Menswear designer John Moore rides a wave of popularity


When John Moore was named to GQ magazine’s 2014 class of best new menswear designers in America for his retro-cool surf label M.Nii, it was the branding equivalent of catching the perfect wave. Not just because the 3-year-old label is stealth-brand small (with barely 50 retail accounts globally, retail sales are about $1.5 million annually) but also because the entire line was born out of a chance flea market find — a single pair of navy blue twill surf shorts.

“This is what started it all,” Moore says, sliding a photograph across the conference table in his Culver City studio. “My [business] partner Randy [Hild] is a ferocious surf memorabilia collector, and he found these — I think there was a fight over them, actually. When he threw them in front of me, I just fell in love with them. I had this immediate reaction to the label. But we didn’t know the story; we had no idea.”

It turned out to be a story that stretches all the way back to the birth of the first surf-specific boardshorts, which Moore and company discovered as they started researching the name in the waistband label — M. Nii (pronounced EM-nee-ee).


That, Moore says, was the first initial and last name of a mom-and-pop tailor shop in Waianae, Hawaii, on the island of Oahu. In business from roughly 1948 to 1968, it crafted everything from men’s jackets and trousers to school band uniforms.

At a time when most surfers were tackling the waves clad in nondescript cutoff military-issue chinos, standout styles evolved as a way for surfers to distinguish themselves from afar, Moore says. He shares a tale imparted to him by surfing legend Greg Noll.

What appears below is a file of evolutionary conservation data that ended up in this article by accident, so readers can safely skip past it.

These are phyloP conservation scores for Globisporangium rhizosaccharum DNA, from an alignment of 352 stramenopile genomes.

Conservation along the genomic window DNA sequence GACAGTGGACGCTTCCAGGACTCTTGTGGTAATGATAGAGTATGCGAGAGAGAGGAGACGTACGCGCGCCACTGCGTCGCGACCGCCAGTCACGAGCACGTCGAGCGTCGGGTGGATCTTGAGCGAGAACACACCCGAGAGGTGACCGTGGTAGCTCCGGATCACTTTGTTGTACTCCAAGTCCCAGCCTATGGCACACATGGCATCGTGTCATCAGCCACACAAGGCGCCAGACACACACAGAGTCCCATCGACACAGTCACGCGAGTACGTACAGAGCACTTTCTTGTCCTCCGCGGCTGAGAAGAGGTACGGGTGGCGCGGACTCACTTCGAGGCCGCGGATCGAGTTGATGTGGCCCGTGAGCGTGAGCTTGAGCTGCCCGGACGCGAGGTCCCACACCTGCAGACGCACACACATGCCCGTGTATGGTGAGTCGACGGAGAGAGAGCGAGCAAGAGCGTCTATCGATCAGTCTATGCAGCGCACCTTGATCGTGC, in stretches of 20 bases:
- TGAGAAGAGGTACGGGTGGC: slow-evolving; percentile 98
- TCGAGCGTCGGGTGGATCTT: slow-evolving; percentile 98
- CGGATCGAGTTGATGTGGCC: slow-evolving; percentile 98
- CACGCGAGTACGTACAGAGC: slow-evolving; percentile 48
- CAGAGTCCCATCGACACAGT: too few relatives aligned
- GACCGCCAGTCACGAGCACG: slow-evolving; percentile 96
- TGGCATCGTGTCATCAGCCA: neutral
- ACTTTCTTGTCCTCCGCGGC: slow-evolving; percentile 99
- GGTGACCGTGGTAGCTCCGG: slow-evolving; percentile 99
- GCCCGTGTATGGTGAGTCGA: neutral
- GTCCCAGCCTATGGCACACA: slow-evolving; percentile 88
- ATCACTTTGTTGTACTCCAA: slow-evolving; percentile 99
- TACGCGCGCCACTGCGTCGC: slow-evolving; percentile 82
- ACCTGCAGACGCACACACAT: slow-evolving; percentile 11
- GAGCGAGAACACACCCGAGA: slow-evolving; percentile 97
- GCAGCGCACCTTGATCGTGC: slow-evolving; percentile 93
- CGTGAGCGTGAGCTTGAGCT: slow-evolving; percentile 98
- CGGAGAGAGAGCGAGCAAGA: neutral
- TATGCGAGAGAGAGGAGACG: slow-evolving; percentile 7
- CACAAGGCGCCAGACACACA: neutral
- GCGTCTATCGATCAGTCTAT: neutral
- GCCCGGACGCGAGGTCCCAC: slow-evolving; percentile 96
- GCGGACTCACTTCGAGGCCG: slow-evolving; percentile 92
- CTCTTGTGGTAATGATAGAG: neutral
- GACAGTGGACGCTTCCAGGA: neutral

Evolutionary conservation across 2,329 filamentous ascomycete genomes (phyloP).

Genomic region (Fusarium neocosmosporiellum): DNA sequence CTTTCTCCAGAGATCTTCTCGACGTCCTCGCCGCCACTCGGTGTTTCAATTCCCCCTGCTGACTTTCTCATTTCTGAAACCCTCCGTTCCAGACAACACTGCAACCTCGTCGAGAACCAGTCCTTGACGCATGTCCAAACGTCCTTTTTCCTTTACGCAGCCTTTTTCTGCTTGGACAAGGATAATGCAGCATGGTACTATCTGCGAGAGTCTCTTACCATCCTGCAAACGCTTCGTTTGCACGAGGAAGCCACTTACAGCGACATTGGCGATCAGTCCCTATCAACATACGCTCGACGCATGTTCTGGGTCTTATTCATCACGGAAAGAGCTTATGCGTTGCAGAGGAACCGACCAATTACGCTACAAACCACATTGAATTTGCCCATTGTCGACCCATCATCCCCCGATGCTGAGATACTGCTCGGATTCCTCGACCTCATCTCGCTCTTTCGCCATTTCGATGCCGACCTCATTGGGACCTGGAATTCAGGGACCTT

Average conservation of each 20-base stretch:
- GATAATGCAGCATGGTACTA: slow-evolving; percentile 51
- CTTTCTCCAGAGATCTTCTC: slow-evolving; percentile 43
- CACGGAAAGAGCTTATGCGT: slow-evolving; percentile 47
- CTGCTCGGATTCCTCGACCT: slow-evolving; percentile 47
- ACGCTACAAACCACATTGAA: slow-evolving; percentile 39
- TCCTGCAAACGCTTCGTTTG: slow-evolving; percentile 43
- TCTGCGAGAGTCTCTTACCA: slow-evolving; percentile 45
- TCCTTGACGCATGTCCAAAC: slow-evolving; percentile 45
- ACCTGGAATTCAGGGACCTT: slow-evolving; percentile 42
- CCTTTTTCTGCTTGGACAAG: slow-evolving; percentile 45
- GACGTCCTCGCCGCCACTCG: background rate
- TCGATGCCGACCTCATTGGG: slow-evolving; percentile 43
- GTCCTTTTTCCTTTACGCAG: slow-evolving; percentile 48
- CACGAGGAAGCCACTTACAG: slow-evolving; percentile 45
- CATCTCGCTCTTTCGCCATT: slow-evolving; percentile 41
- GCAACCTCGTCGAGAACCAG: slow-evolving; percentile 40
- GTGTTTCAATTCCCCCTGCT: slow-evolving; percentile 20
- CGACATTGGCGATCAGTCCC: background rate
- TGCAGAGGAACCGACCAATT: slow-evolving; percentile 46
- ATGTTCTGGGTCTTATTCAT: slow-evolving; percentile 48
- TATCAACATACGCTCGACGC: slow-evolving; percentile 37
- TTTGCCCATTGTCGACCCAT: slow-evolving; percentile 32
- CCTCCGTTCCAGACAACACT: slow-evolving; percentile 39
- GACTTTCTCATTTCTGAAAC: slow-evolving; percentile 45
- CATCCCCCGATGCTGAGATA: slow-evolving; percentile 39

“Greg told us he’d be out there charging these waves, and at the end of the night, everyone’s drinking beers and watching footage, and some of the guys were claiming his waves,” Moore explained. “So his whole vibe was: ‘I need something to stand out.’ So he went to the M. Nii Tailor Shop.”

Since it made band uniforms, the shop not only had a range of heavy-duty twill fabrics on hand but also all manner of decorative taping, which helped make Noll’s trunks distinctive.

“Word spread fast,” Moore says, “and every guy who would go in there would have a different tape or color.”

In pretty short order, M. Nii’s surf trunk business quickly moved beyond the waves — and all the way into the White House. Moore slides a photo dated Aug. 16, 1962, across the table. In it, a bare-chested, dripping wet JFK sports a pair. Moore follows that with the photocopy of an M. Nii invoice for $187.90 — across which his brother-in-law Peter Lawford has scrawled: “Who is going to pay for the president’s shorts?”


The boardshorts with a backstory couldn’t have found their way into a more capable pair of hands. Moore, a bearded, surf-loving 40-year-old Venice Beach resident, has been steeped in the art of storytelling for more than a decade. He was the guy who came up with the name of Abercrombie & Fitch’s Hollister line, and, for the last six years, he’s helmed Culver City based Pop Studios, whose bread and butter is crafting compelling brand stories for fresh-out-of-the-box concepts.